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October 26, 2009

Survey shows risk concerns slow adoption of cell phones for mobile payments

Cell phones may be everywhere, but adoption of the devices as mobile payments delivery channels by financial institutions and consumers faces an array of obstacles. These include concerns about security risk, consumer demand, and revenue according to a 2008 survey of New England depository financial institutions on mobile banking by the Federal Reserve Bank of Boston (FRBB) and the New England Automated Clearing House Association (NEACH). The results are published in a joint paper titled "Mobile Banking in New England: The Current State of the Market." The paper describes the enabling technologies, barriers, and associated risks with mobile banking services from the perspectives of the more than 300 banks and credit unions in the New England region that participated in the survey.

The state of mobile banking in the United States
Financial institutions have different value propositions for mobile banking services. Most financial institutions are absorbing the expenses associated with mobile offerings to remain competitive and retain depositors while some view it as an extension of their online banking services, including routine call center inquiries with self-service bank inquiries. Mobile banking may also appeal to unbanked consumers, particularly for remittance services.

The report noted that consumer adoption might be improved with efforts to provide better education on the benefits and risks of mobile banking and payment services. Concerns with security may be addressed by implementing multifactor authentication controls on handsets, using antivirus software, as well as imposing transaction limits, to name a few.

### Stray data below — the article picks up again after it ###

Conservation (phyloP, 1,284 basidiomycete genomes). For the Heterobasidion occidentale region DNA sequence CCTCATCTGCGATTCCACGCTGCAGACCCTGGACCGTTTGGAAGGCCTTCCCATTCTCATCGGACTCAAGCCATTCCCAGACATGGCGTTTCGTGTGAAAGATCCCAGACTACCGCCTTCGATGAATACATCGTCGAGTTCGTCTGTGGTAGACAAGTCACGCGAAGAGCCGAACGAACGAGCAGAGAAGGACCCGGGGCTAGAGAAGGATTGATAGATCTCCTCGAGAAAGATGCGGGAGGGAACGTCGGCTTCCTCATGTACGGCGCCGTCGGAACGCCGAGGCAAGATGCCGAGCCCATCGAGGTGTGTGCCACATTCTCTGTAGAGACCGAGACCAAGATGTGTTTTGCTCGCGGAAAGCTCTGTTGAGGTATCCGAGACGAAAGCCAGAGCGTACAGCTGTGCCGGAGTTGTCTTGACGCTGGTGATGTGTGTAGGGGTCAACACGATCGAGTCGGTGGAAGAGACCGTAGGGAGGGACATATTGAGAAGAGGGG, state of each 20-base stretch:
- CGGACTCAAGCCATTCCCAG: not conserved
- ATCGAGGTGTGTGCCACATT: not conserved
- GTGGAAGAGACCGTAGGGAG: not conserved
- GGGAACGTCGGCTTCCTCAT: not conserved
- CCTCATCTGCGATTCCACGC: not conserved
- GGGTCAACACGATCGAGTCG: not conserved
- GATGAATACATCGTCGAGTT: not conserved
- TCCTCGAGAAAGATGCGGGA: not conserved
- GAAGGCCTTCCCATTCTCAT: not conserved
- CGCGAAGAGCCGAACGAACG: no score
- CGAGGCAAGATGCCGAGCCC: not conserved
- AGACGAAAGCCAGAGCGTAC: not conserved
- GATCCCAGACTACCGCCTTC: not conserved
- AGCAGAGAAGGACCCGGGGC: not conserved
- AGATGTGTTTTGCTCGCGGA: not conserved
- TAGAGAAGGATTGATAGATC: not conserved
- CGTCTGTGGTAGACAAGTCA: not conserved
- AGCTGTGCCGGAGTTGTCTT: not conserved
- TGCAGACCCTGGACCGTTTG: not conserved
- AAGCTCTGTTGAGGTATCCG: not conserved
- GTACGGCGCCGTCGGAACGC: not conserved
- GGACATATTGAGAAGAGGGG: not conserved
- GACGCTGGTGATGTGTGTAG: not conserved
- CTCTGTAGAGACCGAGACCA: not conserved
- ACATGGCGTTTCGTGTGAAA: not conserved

Perhaps the most notable conclusion presented in the report is that better collaboration between mobile participants is necessary. The entry of mobile network operators (MNOs) into the payments arena may create competition for financial institutions providing mobile payment services. Numerous conflicts exist between MNOs and financial institutions because of their starkly different business models and disagreement over customer ownership. Wide-scale adoption of mobile banking and payments going forward may depend upon the future cooperation of the telecom and banking industries to establish a sound and effective mobile banking environment.

Security risk a key barrier for mobile banking
While 43 percent of the respondents indicated that they plan to offer mobile banking services in the next three years, almost half reported no plans to offer mobile banking. The reasons for not offering mobile banking included the lack of customer demand, inadequate resources, and concerns about security.


In fact, when ranking the top three barriers to adopting mobile banking services, the survey respondents ranked security as their top concern.


Most planned services bill-pay related
For financial institutions that currently offer mobile payment services (in addition to mobile banking services) or plan to do so, the most popular response, at 87 percent, was bill payment through online banking systems. Other popular choices included sending bill payment alerts, payments at the point of sale, and online purchases through the Internet.


A fledgling market in transition
The survey concluded that much work needs to be done to encourage adoption because of the current state of customer demand, safety, and value proposition for financial institutions, especially for the smaller FIs and Credit Unions. It reports that despite media excitement about the future of mobile banking and payments, the market needs time to engage the numerous parties at the proverbial table, including the MNOs, the handset makers, and financial institutions themselves, to alleviate real and perceived barriers to adoption.

By Cindy Merritt, assistant director of the Retail Payments Risk Forum, and Jennifer Grier, senior payments risk analyst at the Atlanta Fed

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